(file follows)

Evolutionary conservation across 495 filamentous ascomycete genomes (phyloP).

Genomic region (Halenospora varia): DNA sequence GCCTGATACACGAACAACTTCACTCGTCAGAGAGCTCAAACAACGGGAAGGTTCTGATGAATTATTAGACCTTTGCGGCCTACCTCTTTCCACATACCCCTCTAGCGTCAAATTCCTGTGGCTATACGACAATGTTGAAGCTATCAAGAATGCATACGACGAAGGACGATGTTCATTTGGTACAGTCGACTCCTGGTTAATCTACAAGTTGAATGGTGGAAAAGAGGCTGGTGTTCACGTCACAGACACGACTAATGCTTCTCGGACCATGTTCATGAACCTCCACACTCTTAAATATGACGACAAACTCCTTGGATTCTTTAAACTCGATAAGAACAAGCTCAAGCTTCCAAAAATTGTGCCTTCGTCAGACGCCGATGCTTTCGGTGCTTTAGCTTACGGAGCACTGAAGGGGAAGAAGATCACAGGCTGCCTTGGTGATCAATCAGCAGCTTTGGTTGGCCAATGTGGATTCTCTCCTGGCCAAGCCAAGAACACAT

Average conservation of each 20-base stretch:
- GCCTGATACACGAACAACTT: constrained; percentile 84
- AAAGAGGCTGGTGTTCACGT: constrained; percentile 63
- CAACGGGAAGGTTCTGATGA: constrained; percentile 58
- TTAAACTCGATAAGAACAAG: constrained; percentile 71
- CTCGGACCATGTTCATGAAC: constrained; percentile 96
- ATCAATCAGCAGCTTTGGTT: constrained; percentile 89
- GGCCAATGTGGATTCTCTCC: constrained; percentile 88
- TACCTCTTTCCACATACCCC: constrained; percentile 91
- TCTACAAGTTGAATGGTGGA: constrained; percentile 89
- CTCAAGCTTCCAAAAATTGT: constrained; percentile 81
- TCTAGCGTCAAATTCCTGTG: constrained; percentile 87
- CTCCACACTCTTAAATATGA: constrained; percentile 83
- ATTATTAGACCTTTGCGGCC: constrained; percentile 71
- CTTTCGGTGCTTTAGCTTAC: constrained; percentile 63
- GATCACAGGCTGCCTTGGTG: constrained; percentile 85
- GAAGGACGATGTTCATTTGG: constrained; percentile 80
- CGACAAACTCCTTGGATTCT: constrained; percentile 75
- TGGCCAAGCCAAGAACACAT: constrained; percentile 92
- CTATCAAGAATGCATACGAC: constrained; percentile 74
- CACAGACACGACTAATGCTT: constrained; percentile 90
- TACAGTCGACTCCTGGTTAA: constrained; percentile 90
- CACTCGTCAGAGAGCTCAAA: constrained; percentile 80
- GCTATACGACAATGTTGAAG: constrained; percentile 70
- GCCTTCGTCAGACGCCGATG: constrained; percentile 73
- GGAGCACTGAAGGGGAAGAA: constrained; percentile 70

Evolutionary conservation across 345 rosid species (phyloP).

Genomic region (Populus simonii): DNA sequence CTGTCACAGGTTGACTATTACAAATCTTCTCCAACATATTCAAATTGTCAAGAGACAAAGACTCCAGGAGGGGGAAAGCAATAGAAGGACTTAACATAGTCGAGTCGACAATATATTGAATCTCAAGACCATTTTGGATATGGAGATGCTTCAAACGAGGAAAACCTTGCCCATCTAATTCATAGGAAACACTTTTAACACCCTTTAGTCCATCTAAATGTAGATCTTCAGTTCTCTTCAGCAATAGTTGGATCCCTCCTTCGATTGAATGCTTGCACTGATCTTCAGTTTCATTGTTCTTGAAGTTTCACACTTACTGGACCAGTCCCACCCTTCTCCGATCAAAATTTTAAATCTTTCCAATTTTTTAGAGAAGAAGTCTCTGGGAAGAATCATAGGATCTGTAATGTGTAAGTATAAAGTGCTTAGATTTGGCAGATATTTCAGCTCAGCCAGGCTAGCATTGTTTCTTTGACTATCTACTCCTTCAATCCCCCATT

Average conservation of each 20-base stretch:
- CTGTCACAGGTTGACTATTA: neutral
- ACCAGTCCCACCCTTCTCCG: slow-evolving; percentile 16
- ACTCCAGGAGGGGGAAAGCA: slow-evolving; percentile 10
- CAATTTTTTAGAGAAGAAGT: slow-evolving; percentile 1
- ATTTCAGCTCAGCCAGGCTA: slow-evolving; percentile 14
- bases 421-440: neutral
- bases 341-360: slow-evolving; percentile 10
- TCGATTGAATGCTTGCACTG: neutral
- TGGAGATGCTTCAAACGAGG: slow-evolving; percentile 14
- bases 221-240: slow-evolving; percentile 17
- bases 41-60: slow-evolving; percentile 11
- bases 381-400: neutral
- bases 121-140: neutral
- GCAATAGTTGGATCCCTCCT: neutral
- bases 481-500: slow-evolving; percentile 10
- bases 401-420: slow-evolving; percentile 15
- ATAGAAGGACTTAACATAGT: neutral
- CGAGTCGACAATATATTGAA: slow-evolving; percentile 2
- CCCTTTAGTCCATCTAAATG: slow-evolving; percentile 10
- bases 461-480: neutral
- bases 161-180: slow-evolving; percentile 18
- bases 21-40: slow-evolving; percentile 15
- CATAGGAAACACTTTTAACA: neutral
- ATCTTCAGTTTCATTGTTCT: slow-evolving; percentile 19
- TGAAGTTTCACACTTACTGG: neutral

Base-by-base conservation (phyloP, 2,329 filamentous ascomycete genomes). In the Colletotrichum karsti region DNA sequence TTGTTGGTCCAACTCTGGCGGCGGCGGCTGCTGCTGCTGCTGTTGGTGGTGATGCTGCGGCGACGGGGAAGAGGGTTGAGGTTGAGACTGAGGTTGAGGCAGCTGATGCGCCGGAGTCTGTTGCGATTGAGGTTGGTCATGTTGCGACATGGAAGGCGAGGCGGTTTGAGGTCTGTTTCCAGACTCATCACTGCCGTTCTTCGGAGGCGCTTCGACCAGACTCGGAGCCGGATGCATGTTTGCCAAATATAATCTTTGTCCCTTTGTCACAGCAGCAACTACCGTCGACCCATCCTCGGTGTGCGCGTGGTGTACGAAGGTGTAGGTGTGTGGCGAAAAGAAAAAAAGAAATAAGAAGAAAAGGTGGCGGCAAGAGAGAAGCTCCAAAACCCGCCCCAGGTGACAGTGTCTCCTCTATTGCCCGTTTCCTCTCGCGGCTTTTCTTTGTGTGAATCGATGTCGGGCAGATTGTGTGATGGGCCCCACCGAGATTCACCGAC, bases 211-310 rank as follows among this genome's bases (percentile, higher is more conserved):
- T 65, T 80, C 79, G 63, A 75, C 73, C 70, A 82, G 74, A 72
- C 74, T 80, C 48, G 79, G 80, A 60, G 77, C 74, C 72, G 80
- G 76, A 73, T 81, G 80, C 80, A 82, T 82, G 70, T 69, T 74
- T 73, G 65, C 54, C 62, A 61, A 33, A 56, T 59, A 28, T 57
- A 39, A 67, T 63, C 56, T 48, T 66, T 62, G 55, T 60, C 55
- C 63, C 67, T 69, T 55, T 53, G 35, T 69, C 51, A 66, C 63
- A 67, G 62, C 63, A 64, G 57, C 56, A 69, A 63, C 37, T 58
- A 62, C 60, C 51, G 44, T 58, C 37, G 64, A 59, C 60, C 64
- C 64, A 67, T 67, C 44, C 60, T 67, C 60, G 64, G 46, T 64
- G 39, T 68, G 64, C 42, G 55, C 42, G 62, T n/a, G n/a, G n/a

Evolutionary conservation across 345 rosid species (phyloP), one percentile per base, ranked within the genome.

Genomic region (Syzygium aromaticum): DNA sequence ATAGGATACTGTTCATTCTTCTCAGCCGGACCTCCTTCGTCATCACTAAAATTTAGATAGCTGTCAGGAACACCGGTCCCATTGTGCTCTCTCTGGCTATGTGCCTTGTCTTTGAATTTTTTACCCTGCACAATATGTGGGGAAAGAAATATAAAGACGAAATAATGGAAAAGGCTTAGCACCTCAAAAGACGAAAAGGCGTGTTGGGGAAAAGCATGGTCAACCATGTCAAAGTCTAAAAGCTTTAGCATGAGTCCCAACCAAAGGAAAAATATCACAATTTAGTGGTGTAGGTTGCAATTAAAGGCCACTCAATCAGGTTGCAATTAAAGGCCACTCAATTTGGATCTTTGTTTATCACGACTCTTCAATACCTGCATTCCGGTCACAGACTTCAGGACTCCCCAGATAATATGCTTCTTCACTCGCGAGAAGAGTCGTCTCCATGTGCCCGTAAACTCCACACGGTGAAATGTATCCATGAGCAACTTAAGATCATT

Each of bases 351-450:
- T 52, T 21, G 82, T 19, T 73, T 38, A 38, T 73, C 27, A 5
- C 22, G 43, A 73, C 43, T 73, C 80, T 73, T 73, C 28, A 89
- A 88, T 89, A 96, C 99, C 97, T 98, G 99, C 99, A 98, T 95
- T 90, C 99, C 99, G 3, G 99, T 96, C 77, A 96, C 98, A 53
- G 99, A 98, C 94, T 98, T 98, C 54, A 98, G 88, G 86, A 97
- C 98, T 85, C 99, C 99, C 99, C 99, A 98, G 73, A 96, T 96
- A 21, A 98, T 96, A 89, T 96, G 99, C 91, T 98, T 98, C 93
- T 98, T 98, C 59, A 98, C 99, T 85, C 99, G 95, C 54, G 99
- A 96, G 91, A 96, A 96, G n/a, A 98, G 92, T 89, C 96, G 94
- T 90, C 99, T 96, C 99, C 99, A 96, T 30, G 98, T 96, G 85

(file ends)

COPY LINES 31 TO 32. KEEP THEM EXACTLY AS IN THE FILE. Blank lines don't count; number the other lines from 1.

Average conservation of each 20-base stretch:
- CTGTCACAGGTTGACTATTA: neutral